In the first half of 2009, AMD will bring out the "Yukon" platform for ultraportable and low-cost netbooks. This platform will have a total TDP-a term that refers to how much heat a chip or platform has to dissipate-of 25 watts. In addition, AMD will introduce two new dual-core processors for both netbooks and mainstream laptops. The code names for these processors are Caspian and Conesus.
Later in 2009, AMD will bring out a mainstream laptop platform called "Tigris," which will include a 45-nm processor, and "Kodiak," which will bring 45-nm AMD processors into the desktop space. In 2010, AMD will introduce a four-core, 45-nm processor for mainstream notebooks called "Champlain" and a new platform called "Danube."
In late 2010 or early 2011, AMD will switch its manufacturing from 45 nm to 32 nm. The processors built on 32 nm will be manufactured by The Foundry Company, the company AMD created by spinning off its manufacturing division.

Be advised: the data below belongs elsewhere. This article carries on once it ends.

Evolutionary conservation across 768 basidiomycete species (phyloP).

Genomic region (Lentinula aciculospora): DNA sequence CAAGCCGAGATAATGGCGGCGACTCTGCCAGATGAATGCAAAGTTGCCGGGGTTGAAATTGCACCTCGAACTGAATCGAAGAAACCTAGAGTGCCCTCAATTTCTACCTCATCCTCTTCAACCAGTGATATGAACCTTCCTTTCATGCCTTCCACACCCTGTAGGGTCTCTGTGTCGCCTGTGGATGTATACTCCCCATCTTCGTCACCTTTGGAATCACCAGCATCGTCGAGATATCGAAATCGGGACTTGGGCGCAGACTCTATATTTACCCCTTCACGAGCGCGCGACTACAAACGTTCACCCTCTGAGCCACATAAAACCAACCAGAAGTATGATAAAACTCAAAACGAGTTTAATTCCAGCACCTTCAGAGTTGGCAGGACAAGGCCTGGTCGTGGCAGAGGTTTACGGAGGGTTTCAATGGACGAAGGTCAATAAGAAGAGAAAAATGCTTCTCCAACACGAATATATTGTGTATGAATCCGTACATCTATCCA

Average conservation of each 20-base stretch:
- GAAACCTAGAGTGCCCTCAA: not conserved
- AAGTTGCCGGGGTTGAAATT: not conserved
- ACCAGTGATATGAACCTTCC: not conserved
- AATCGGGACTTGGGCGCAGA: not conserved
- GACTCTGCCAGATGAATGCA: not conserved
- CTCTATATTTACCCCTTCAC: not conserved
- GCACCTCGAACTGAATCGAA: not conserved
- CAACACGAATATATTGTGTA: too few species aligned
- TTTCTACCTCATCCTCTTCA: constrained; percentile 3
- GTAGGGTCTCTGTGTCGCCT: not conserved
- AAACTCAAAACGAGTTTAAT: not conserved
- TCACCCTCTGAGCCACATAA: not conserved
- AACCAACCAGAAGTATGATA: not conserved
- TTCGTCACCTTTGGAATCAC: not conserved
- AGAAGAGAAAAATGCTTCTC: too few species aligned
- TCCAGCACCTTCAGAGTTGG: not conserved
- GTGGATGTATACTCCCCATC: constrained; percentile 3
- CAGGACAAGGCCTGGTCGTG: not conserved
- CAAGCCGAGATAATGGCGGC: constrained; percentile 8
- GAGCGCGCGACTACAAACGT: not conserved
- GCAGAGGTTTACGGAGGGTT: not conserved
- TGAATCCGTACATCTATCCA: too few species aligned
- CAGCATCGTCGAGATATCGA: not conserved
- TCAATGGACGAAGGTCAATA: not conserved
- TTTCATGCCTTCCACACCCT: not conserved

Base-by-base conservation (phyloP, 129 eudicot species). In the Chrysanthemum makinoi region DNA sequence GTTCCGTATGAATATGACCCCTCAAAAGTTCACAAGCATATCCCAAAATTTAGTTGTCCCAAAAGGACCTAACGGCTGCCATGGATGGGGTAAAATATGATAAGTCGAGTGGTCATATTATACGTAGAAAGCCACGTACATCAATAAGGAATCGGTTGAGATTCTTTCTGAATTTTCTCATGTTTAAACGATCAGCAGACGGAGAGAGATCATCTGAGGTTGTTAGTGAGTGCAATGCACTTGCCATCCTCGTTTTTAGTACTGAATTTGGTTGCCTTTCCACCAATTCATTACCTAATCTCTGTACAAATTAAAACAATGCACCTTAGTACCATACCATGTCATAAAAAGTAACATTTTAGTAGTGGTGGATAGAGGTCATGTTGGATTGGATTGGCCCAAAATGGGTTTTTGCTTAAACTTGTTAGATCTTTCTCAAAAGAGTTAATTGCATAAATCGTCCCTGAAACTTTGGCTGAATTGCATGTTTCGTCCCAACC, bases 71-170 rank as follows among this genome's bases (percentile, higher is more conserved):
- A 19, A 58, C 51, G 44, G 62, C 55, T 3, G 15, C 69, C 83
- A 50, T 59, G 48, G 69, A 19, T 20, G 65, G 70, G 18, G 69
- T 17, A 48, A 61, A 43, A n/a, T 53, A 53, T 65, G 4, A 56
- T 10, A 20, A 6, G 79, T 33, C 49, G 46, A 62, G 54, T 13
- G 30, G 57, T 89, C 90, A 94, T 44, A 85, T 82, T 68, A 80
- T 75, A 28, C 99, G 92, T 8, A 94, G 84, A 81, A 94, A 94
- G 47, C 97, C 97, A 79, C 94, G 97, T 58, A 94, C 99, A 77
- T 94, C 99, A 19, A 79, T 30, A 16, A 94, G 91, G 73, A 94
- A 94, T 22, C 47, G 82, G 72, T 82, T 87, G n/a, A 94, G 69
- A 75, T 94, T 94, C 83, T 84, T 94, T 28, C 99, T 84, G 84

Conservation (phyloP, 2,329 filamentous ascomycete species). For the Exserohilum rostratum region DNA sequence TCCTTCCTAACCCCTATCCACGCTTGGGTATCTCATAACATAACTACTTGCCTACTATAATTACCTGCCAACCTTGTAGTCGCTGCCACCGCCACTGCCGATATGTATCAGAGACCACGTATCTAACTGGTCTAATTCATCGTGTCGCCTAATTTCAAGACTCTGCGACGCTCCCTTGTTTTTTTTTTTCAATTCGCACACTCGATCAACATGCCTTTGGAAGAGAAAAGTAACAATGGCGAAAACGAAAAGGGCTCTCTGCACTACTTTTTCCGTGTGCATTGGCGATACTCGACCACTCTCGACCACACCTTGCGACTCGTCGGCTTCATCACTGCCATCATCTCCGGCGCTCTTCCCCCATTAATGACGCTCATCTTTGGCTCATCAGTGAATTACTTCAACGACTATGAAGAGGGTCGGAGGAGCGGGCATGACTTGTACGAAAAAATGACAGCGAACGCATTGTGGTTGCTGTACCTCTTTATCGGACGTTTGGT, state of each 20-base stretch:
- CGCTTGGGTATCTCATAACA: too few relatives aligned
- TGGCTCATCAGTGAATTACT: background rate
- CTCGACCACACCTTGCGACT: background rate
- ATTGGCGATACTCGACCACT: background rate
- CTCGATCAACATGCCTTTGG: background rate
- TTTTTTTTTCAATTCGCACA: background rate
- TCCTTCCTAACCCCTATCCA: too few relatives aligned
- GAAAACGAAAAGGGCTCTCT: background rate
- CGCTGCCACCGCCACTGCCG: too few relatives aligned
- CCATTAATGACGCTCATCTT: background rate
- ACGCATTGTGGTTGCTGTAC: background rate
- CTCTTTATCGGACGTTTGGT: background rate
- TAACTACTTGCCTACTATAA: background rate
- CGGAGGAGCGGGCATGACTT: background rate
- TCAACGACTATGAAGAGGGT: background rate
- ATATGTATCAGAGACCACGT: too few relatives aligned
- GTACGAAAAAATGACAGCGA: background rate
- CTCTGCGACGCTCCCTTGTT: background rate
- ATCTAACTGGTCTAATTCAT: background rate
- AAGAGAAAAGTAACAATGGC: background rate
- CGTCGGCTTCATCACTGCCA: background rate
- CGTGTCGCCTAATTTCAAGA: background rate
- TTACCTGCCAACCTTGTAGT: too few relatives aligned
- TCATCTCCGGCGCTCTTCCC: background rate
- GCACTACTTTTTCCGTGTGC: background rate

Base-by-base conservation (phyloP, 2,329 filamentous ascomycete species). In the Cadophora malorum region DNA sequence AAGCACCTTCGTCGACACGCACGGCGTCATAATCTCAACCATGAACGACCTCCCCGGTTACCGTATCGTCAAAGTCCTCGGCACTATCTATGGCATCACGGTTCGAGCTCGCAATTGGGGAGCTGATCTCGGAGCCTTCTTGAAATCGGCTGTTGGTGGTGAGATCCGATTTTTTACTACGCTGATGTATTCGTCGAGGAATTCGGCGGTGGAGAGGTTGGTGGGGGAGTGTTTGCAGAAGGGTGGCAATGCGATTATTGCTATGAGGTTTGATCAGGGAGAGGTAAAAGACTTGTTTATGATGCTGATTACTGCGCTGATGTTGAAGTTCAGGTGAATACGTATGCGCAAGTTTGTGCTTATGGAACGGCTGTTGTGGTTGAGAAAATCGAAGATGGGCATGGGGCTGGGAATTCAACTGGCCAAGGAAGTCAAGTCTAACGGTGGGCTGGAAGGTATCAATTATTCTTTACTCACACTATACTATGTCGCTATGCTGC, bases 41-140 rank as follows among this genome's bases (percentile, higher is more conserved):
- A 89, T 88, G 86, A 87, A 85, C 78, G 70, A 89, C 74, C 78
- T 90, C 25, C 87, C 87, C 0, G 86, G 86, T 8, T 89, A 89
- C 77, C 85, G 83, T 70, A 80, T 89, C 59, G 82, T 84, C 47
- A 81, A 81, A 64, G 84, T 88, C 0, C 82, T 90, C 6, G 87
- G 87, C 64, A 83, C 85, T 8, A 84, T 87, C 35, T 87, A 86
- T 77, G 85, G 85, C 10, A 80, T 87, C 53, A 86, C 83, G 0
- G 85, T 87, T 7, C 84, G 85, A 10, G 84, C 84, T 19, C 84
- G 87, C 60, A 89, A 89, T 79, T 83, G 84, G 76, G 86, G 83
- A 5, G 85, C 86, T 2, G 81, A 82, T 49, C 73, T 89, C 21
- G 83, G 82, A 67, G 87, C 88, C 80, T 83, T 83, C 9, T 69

Finally, in 2011, AMD will bring out three new processors that are based on new microarchitecture. One chip is called "Orochi," based on a new processing core called "Bulldozer." The second chip is called "Ontario," based on a processing core architecture called "Bobcat."
While Orochi is geared toward high-end desktops, Ontario is designed for ultraportable laptops and netbooks. The platform that will support Ontario is called "Brazos."
In addition to those chips, AMD will also introduce the first of what the company calls an APU, or accelerated processing unit, called "Liano." This processor is the first time AMD will introduce a processor that combines graphics and a CPU on the same piece of silicon. The platform that will support Liano is code-named Sabine, and will support Microsoft DirectX 11 graphics and DDR3 (double data rate 3) memory.